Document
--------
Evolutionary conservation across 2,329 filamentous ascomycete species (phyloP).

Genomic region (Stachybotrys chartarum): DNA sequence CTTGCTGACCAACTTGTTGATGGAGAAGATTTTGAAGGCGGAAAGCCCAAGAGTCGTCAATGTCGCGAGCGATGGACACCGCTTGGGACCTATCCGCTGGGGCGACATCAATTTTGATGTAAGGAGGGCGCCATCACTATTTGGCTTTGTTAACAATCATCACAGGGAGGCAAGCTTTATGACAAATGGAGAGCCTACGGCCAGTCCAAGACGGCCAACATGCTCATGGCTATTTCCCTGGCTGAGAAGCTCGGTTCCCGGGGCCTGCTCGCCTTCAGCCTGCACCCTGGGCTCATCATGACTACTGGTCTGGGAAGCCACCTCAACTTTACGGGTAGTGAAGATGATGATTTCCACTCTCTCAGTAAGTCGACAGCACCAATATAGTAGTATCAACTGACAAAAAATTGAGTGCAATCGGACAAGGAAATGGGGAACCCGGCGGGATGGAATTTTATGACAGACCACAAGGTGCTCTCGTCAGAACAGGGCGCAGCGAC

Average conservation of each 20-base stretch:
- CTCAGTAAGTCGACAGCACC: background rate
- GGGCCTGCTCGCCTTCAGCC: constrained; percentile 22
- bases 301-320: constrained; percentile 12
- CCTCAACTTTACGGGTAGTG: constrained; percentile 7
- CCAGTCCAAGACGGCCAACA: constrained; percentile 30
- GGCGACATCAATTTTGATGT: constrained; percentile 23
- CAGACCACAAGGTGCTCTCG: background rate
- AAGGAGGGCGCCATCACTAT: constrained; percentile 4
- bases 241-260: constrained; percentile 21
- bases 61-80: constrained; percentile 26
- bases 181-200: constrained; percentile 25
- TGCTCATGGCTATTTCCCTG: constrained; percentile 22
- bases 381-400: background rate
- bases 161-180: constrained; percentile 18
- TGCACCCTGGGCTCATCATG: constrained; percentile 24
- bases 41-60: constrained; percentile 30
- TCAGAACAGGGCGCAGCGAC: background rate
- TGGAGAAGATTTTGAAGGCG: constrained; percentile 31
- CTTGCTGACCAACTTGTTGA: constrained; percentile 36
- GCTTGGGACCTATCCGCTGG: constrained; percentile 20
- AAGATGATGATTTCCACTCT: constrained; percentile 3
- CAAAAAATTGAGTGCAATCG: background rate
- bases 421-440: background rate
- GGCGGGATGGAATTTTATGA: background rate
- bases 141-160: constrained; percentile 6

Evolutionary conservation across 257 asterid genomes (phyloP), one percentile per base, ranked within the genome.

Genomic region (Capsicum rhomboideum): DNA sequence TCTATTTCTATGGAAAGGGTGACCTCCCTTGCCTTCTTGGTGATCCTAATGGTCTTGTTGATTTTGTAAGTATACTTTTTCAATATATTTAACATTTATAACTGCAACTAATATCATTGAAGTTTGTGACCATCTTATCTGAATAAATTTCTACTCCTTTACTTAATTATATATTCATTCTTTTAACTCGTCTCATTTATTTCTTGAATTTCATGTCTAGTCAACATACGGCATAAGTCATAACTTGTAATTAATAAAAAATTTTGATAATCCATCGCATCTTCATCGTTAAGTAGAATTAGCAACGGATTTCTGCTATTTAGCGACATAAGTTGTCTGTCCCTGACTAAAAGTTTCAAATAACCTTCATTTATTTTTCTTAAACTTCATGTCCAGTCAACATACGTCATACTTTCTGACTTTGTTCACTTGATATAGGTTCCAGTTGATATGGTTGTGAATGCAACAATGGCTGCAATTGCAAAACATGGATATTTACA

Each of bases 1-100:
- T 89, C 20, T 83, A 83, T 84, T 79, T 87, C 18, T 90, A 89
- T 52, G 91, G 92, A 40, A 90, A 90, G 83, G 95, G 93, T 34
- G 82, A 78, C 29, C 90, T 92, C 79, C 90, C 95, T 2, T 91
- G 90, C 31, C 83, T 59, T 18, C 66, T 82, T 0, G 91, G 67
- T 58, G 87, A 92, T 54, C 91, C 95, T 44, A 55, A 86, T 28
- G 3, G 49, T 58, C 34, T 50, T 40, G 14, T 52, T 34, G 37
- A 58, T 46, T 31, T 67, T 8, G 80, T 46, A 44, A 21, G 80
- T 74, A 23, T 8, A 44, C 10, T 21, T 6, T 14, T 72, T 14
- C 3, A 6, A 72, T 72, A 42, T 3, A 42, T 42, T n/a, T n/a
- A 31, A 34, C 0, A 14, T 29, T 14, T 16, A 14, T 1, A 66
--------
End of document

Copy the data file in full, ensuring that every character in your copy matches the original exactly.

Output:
Evolutionary conservation across 2,329 filamentous ascomycete species (phyloP).

Genomic region (Stachybotrys chartarum): DNA sequence CTTGCTGACCAACTTGTTGATGGAGAAGATTTTGAAGGCGGAAAGCCCAAGAGTCGTCAATGTCGCGAGCGATGGACACCGCTTGGGACCTATCCGCTGGGGCGACATCAATTTTGATGTAAGGAGGGCGCCATCACTATTTGGCTTTGTTAACAATCATCACAGGGAGGCAAGCTTTATGACAAATGGAGAGCCTACGGCCAGTCCAAGACGGCCAACATGCTCATGGCTATTTCCCTGGCTGAGAAGCTCGGTTCCCGGGGCCTGCTCGCCTTCAGCCTGCACCCTGGGCTCATCATGACTACTGGTCTGGGAAGCCACCTCAACTTTACGGGTAGTGAAGATGATGATTTCCACTCTCTCAGTAAGTCGACAGCACCAATATAGTAGTATCAACTGACAAAAAATTGAGTGCAATCGGACAAGGAAATGGGGAACCCGGCGGGATGGAATTTTATGACAGACCACAAGGTGCTCTCGTCAGAACAGGGCGCAGCGAC

Average conservation of each 20-base stretch:
- CTCAGTAAGTCGACAGCACC: background rate
- GGGCCTGCTCGCCTTCAGCC: constrained; percentile 22
- bases 301-320: constrained; percentile 12
- CCTCAACTTTACGGGTAGTG: constrained; percentile 7
- CCAGTCCAAGACGGCCAACA: constrained; percentile 30
- GGCGACATCAATTTTGATGT: constrained; percentile 23
- CAGACCACAAGGTGCTCTCG: background rate
- AAGGAGGGCGCCATCACTAT: constrained; percentile 4
- bases 241-260: constrained; percentile 21
- bases 61-80: constrained; percentile 26
- bases 181-200: constrained; percentile 25
- TGCTCATGGCTATTTCCCTG: constrained; percentile 22
- bases 381-400: background rate
- bases 161-180: constrained; percentile 18
- TGCACCCTGGGCTCATCATG: constrained; percentile 24
- bases 41-60: constrained; percentile 30
- TCAGAACAGGGCGCAGCGAC: background rate
- TGGAGAAGATTTTGAAGGCG: constrained; percentile 31
- CTTGCTGACCAACTTGTTGA: constrained; percentile 36
- GCTTGGGACCTATCCGCTGG: constrained; percentile 20
- AAGATGATGATTTCCACTCT: constrained; percentile 3
- CAAAAAATTGAGTGCAATCG: background rate
- bases 421-440: background rate
- GGCGGGATGGAATTTTATGA: background rate
- bases 141-160: constrained; percentile 6

Evolutionary conservation across 257 asterid genomes (phyloP), one percentile per base, ranked within the genome.

Genomic region (Capsicum rhomboideum): DNA sequence TCTATTTCTATGGAAAGGGTGACCTCCCTTGCCTTCTTGGTGATCCTAATGGTCTTGTTGATTTTGTAAGTATACTTTTTCAATATATTTAACATTTATAACTGCAACTAATATCATTGAAGTTTGTGACCATCTTATCTGAATAAATTTCTACTCCTTTACTTAATTATATATTCATTCTTTTAACTCGTCTCATTTATTTCTTGAATTTCATGTCTAGTCAACATACGGCATAAGTCATAACTTGTAATTAATAAAAAATTTTGATAATCCATCGCATCTTCATCGTTAAGTAGAATTAGCAACGGATTTCTGCTATTTAGCGACATAAGTTGTCTGTCCCTGACTAAAAGTTTCAAATAACCTTCATTTATTTTTCTTAAACTTCATGTCCAGTCAACATACGTCATACTTTCTGACTTTGTTCACTTGATATAGGTTCCAGTTGATATGGTTGTGAATGCAACAATGGCTGCAATTGCAAAACATGGATATTTACA

Each of bases 1-100:
- T 89, C 20, T 83, A 83, T 84, T 79, T 87, C 18, T 90, A 89
- T 52, G 91, G 92, A 40, A 90, A 90, G 83, G 95, G 93, T 34
- G 82, A 78, C 29, C 90, T 92, C 79, C 90, C 95, T 2, T 91
- G 90, C 31, C 83, T 59, T 18, C 66, T 82, T 0, G 91, G 67
- T 58, G 87, A 92, T 54, C 91, C 95, T 44, A 55, A 86, T 28
- G 3, G 49, T 58, C 34, T 50, T 40, G 14, T 52, T 34, G 37
- A 58, T 46, T 31, T 67, T 8, G 80, T 46, A 44, A 21, G 80
- T 74, A 23, T 8, A 44, C 10, T 21, T 6, T 14, T 72, T 14
- C 3, A 6, A 72, T 72, A 42, T 3, A 42, T 42, T n/a, T n/a
- A 31, A 34, C 0, A 14, T 29, T 14, T 16, A 14, T 1, A 66